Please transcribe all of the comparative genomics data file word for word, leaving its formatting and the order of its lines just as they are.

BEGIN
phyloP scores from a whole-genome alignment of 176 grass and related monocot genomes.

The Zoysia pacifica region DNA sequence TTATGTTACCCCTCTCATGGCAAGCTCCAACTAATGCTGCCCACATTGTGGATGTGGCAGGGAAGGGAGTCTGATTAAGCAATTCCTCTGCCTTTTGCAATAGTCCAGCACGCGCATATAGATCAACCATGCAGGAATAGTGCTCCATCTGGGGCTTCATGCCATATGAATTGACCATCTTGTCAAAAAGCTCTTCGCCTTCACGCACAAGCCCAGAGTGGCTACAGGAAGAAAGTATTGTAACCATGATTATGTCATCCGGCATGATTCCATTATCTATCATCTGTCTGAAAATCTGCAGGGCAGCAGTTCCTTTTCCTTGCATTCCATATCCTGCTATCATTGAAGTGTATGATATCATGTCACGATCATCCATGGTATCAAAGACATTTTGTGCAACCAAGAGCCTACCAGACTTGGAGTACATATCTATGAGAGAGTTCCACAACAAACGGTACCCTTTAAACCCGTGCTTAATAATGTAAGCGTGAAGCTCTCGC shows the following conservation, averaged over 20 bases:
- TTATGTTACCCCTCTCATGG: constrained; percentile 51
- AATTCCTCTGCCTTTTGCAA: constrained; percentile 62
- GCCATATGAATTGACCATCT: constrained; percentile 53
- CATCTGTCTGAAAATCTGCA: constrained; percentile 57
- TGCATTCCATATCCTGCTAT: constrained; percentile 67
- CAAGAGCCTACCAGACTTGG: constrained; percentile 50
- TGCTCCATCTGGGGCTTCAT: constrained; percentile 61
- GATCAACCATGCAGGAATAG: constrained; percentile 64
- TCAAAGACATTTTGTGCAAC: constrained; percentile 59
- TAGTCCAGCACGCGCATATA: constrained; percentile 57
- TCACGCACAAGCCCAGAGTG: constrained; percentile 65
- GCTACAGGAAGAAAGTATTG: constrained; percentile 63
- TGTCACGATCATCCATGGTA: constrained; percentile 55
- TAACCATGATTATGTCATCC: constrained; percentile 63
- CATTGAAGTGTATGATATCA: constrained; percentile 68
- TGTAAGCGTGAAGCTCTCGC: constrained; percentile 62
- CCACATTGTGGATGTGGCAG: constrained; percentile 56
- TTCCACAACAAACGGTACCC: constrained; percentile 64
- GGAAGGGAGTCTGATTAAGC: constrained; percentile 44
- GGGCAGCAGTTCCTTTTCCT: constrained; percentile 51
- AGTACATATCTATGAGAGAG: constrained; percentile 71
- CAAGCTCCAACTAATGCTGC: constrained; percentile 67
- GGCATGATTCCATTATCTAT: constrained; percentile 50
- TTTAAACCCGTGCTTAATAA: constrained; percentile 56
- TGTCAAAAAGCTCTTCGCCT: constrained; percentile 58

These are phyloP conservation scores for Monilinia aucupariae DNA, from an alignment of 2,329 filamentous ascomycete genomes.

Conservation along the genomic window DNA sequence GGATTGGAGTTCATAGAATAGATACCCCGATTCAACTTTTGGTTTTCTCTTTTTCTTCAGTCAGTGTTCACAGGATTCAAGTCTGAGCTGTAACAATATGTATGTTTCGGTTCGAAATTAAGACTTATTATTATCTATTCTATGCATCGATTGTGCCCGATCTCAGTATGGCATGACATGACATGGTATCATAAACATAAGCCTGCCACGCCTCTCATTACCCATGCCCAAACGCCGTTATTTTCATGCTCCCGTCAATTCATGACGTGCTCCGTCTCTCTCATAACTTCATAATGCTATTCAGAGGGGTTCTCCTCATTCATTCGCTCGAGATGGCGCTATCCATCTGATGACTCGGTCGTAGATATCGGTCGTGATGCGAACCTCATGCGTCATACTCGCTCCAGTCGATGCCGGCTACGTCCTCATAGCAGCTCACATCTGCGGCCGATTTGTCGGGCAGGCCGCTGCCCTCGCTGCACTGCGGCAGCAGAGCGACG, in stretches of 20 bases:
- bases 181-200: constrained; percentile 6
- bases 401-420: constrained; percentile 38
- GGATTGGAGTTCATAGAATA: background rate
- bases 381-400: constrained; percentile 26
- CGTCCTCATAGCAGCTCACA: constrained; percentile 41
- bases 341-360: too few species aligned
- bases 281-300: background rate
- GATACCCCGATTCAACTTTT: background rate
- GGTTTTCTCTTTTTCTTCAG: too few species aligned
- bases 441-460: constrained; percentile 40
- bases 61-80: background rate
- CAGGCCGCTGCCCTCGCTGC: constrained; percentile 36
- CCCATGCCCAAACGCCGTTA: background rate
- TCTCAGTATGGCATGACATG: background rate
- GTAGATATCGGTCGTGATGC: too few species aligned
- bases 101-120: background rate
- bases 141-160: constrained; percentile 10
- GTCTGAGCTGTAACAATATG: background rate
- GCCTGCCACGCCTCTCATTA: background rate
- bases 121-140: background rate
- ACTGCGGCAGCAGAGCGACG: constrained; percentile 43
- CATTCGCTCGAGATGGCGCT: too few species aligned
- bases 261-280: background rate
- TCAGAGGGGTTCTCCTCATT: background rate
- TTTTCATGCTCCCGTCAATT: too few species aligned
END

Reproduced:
phyloP scores from a whole-genome alignment of 176 grass and related monocot genomes.

The Zoysia pacifica region DNA sequence TTATGTTACCCCTCTCATGGCAAGCTCCAACTAATGCTGCCCACATTGTGGATGTGGCAGGGAAGGGAGTCTGATTAAGCAATTCCTCTGCCTTTTGCAATAGTCCAGCACGCGCATATAGATCAACCATGCAGGAATAGTGCTCCATCTGGGGCTTCATGCCATATGAATTGACCATCTTGTCAAAAAGCTCTTCGCCTTCACGCACAAGCCCAGAGTGGCTACAGGAAGAAAGTATTGTAACCATGATTATGTCATCCGGCATGATTCCATTATCTATCATCTGTCTGAAAATCTGCAGGGCAGCAGTTCCTTTTCCTTGCATTCCATATCCTGCTATCATTGAAGTGTATGATATCATGTCACGATCATCCATGGTATCAAAGACATTTTGTGCAACCAAGAGCCTACCAGACTTGGAGTACATATCTATGAGAGAGTTCCACAACAAACGGTACCCTTTAAACCCGTGCTTAATAATGTAAGCGTGAAGCTCTCGC shows the following conservation, averaged over 20 bases:
- TTATGTTACCCCTCTCATGG: constrained; percentile 51
- AATTCCTCTGCCTTTTGCAA: constrained; percentile 62
- GCCATATGAATTGACCATCT: constrained; percentile 53
- CATCTGTCTGAAAATCTGCA: constrained; percentile 57
- TGCATTCCATATCCTGCTAT: constrained; percentile 67
- CAAGAGCCTACCAGACTTGG: constrained; percentile 50
- TGCTCCATCTGGGGCTTCAT: constrained; percentile 61
- GATCAACCATGCAGGAATAG: constrained; percentile 64
- TCAAAGACATTTTGTGCAAC: constrained; percentile 59
- TAGTCCAGCACGCGCATATA: constrained; percentile 57
- TCACGCACAAGCCCAGAGTG: constrained; percentile 65
- GCTACAGGAAGAAAGTATTG: constrained; percentile 63
- TGTCACGATCATCCATGGTA: constrained; percentile 55
- TAACCATGATTATGTCATCC: constrained; percentile 63
- CATTGAAGTGTATGATATCA: constrained; percentile 68
- TGTAAGCGTGAAGCTCTCGC: constrained; percentile 62
- CCACATTGTGGATGTGGCAG: constrained; percentile 56
- TTCCACAACAAACGGTACCC: constrained; percentile 64
- GGAAGGGAGTCTGATTAAGC: constrained; percentile 44
- GGGCAGCAGTTCCTTTTCCT: constrained; percentile 51
- AGTACATATCTATGAGAGAG: constrained; percentile 71
- CAAGCTCCAACTAATGCTGC: constrained; percentile 67
- GGCATGATTCCATTATCTAT: constrained; percentile 50
- TTTAAACCCGTGCTTAATAA: constrained; percentile 56
- TGTCAAAAAGCTCTTCGCCT: constrained; percentile 58

These are phyloP conservation scores for Monilinia aucupariae DNA, from an alignment of 2,329 filamentous ascomycete genomes.

Conservation along the genomic window DNA sequence GGATTGGAGTTCATAGAATAGATACCCCGATTCAACTTTTGGTTTTCTCTTTTTCTTCAGTCAGTGTTCACAGGATTCAAGTCTGAGCTGTAACAATATGTATGTTTCGGTTCGAAATTAAGACTTATTATTATCTATTCTATGCATCGATTGTGCCCGATCTCAGTATGGCATGACATGACATGGTATCATAAACATAAGCCTGCCACGCCTCTCATTACCCATGCCCAAACGCCGTTATTTTCATGCTCCCGTCAATTCATGACGTGCTCCGTCTCTCTCATAACTTCATAATGCTATTCAGAGGGGTTCTCCTCATTCATTCGCTCGAGATGGCGCTATCCATCTGATGACTCGGTCGTAGATATCGGTCGTGATGCGAACCTCATGCGTCATACTCGCTCCAGTCGATGCCGGCTACGTCCTCATAGCAGCTCACATCTGCGGCCGATTTGTCGGGCAGGCCGCTGCCCTCGCTGCACTGCGGCAGCAGAGCGACG, in stretches of 20 bases:
- bases 181-200: constrained; percentile 6
- bases 401-420: constrained; percentile 38
- GGATTGGAGTTCATAGAATA: background rate
- bases 381-400: constrained; percentile 26
- CGTCCTCATAGCAGCTCACA: constrained; percentile 41
- bases 341-360: too few species aligned
- bases 281-300: background rate
- GATACCCCGATTCAACTTTT: background rate
- GGTTTTCTCTTTTTCTTCAG: too few species aligned
- bases 441-460: constrained; percentile 40
- bases 61-80: background rate
- CAGGCCGCTGCCCTCGCTGC: constrained; percentile 36
- CCCATGCCCAAACGCCGTTA: background rate
- TCTCAGTATGGCATGACATG: background rate
- GTAGATATCGGTCGTGATGC: too few species aligned
- bases 101-120: background rate
- bases 141-160: constrained; percentile 10
- GTCTGAGCTGTAACAATATG: background rate
- GCCTGCCACGCCTCTCATTA: background rate
- bases 121-140: background rate
- ACTGCGGCAGCAGAGCGACG: constrained; percentile 43
- CATTCGCTCGAGATGGCGCT: too few species aligned
- bases 261-280: background rate
- TCAGAGGGGTTCTCCTCATT: background rate
- TTTTCATGCTCCCGTCAATT: too few species aligned